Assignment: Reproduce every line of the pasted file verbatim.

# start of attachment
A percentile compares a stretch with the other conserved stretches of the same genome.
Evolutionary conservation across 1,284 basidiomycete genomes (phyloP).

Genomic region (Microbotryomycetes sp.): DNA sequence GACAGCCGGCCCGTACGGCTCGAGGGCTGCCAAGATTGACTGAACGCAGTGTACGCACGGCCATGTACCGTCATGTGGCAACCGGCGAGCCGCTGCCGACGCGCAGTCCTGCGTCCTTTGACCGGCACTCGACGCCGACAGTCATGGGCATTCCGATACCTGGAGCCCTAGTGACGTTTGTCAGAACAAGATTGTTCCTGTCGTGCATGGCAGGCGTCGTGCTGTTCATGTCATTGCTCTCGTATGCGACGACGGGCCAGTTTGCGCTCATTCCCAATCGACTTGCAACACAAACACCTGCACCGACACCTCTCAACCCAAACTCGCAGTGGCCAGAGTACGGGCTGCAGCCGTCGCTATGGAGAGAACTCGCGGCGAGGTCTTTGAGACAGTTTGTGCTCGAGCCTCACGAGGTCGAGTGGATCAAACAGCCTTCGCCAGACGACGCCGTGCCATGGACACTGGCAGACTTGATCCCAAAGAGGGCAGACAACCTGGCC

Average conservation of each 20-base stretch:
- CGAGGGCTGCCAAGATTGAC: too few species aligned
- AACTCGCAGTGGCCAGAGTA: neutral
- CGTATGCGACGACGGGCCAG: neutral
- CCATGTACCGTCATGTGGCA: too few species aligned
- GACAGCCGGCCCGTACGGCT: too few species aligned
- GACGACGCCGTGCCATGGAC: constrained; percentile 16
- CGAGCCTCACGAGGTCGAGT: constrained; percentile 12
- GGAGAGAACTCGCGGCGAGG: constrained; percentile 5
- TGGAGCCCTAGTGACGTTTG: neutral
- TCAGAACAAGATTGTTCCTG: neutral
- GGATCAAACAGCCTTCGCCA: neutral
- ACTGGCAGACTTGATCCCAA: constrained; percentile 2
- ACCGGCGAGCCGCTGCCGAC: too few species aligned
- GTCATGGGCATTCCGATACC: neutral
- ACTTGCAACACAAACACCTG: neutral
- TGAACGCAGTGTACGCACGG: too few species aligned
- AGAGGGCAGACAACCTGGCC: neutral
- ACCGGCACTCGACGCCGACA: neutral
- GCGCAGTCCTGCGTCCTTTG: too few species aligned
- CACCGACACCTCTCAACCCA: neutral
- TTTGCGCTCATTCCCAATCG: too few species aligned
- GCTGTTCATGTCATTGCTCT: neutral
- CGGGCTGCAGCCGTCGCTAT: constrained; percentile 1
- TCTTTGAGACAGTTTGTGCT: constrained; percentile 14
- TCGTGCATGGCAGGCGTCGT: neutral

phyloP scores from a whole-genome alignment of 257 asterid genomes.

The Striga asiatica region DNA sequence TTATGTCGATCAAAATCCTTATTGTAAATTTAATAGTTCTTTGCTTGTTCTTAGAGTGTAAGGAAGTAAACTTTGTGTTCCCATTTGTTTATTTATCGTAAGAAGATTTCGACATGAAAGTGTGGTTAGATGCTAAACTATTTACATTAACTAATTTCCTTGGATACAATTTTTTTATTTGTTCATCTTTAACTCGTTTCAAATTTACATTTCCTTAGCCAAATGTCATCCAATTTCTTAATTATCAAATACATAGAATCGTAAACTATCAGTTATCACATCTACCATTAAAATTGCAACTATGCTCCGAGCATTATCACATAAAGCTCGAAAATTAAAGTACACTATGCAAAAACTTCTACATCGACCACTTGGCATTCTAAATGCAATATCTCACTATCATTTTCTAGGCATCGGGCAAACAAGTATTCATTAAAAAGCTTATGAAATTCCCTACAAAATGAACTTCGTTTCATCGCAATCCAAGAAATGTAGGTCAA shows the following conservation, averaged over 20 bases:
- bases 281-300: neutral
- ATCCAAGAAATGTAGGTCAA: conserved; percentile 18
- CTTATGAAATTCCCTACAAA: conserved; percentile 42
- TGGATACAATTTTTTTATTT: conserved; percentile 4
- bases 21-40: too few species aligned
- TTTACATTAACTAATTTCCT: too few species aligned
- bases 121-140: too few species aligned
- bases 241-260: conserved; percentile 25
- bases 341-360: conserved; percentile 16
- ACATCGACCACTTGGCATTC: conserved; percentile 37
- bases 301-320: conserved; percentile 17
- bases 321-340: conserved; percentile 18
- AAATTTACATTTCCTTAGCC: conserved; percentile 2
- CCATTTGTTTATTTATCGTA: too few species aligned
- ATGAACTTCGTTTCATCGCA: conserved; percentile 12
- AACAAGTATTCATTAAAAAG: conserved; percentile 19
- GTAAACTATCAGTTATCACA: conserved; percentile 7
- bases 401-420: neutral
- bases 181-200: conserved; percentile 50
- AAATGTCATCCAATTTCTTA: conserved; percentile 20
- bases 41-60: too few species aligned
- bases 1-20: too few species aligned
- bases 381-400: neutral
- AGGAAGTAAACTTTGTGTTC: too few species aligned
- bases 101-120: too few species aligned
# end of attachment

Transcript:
A percentile compares a stretch with the other conserved stretches of the same genome.
Evolutionary conservation across 1,284 basidiomycete genomes (phyloP).

Genomic region (Microbotryomycetes sp.): DNA sequence GACAGCCGGCCCGTACGGCTCGAGGGCTGCCAAGATTGACTGAACGCAGTGTACGCACGGCCATGTACCGTCATGTGGCAACCGGCGAGCCGCTGCCGACGCGCAGTCCTGCGTCCTTTGACCGGCACTCGACGCCGACAGTCATGGGCATTCCGATACCTGGAGCCCTAGTGACGTTTGTCAGAACAAGATTGTTCCTGTCGTGCATGGCAGGCGTCGTGCTGTTCATGTCATTGCTCTCGTATGCGACGACGGGCCAGTTTGCGCTCATTCCCAATCGACTTGCAACACAAACACCTGCACCGACACCTCTCAACCCAAACTCGCAGTGGCCAGAGTACGGGCTGCAGCCGTCGCTATGGAGAGAACTCGCGGCGAGGTCTTTGAGACAGTTTGTGCTCGAGCCTCACGAGGTCGAGTGGATCAAACAGCCTTCGCCAGACGACGCCGTGCCATGGACACTGGCAGACTTGATCCCAAAGAGGGCAGACAACCTGGCC

Average conservation of each 20-base stretch:
- CGAGGGCTGCCAAGATTGAC: too few species aligned
- AACTCGCAGTGGCCAGAGTA: neutral
- CGTATGCGACGACGGGCCAG: neutral
- CCATGTACCGTCATGTGGCA: too few species aligned
- GACAGCCGGCCCGTACGGCT: too few species aligned
- GACGACGCCGTGCCATGGAC: constrained; percentile 16
- CGAGCCTCACGAGGTCGAGT: constrained; percentile 12
- GGAGAGAACTCGCGGCGAGG: constrained; percentile 5
- TGGAGCCCTAGTGACGTTTG: neutral
- TCAGAACAAGATTGTTCCTG: neutral
- GGATCAAACAGCCTTCGCCA: neutral
- ACTGGCAGACTTGATCCCAA: constrained; percentile 2
- ACCGGCGAGCCGCTGCCGAC: too few species aligned
- GTCATGGGCATTCCGATACC: neutral
- ACTTGCAACACAAACACCTG: neutral
- TGAACGCAGTGTACGCACGG: too few species aligned
- AGAGGGCAGACAACCTGGCC: neutral
- ACCGGCACTCGACGCCGACA: neutral
- GCGCAGTCCTGCGTCCTTTG: too few species aligned
- CACCGACACCTCTCAACCCA: neutral
- TTTGCGCTCATTCCCAATCG: too few species aligned
- GCTGTTCATGTCATTGCTCT: neutral
- CGGGCTGCAGCCGTCGCTAT: constrained; percentile 1
- TCTTTGAGACAGTTTGTGCT: constrained; percentile 14
- TCGTGCATGGCAGGCGTCGT: neutral

phyloP scores from a whole-genome alignment of 257 asterid genomes.

The Striga asiatica region DNA sequence TTATGTCGATCAAAATCCTTATTGTAAATTTAATAGTTCTTTGCTTGTTCTTAGAGTGTAAGGAAGTAAACTTTGTGTTCCCATTTGTTTATTTATCGTAAGAAGATTTCGACATGAAAGTGTGGTTAGATGCTAAACTATTTACATTAACTAATTTCCTTGGATACAATTTTTTTATTTGTTCATCTTTAACTCGTTTCAAATTTACATTTCCTTAGCCAAATGTCATCCAATTTCTTAATTATCAAATACATAGAATCGTAAACTATCAGTTATCACATCTACCATTAAAATTGCAACTATGCTCCGAGCATTATCACATAAAGCTCGAAAATTAAAGTACACTATGCAAAAACTTCTACATCGACCACTTGGCATTCTAAATGCAATATCTCACTATCATTTTCTAGGCATCGGGCAAACAAGTATTCATTAAAAAGCTTATGAAATTCCCTACAAAATGAACTTCGTTTCATCGCAATCCAAGAAATGTAGGTCAA shows the following conservation, averaged over 20 bases:
- bases 281-300: neutral
- ATCCAAGAAATGTAGGTCAA: conserved; percentile 18
- CTTATGAAATTCCCTACAAA: conserved; percentile 42
- TGGATACAATTTTTTTATTT: conserved; percentile 4
- bases 21-40: too few species aligned
- TTTACATTAACTAATTTCCT: too few species aligned
- bases 121-140: too few species aligned
- bases 241-260: conserved; percentile 25
- bases 341-360: conserved; percentile 16
- ACATCGACCACTTGGCATTC: conserved; percentile 37
- bases 301-320: conserved; percentile 17
- bases 321-340: conserved; percentile 18
- AAATTTACATTTCCTTAGCC: conserved; percentile 2
- CCATTTGTTTATTTATCGTA: too few species aligned
- ATGAACTTCGTTTCATCGCA: conserved; percentile 12
- AACAAGTATTCATTAAAAAG: conserved; percentile 19
- GTAAACTATCAGTTATCACA: conserved; percentile 7
- bases 401-420: neutral
- bases 181-200: conserved; percentile 50
- AAATGTCATCCAATTTCTTA: conserved; percentile 20
- bases 41-60: too few species aligned
- bases 1-20: too few species aligned
- bases 381-400: neutral
- AGGAAGTAAACTTTGTGTTC: too few species aligned
- bases 101-120: too few species aligned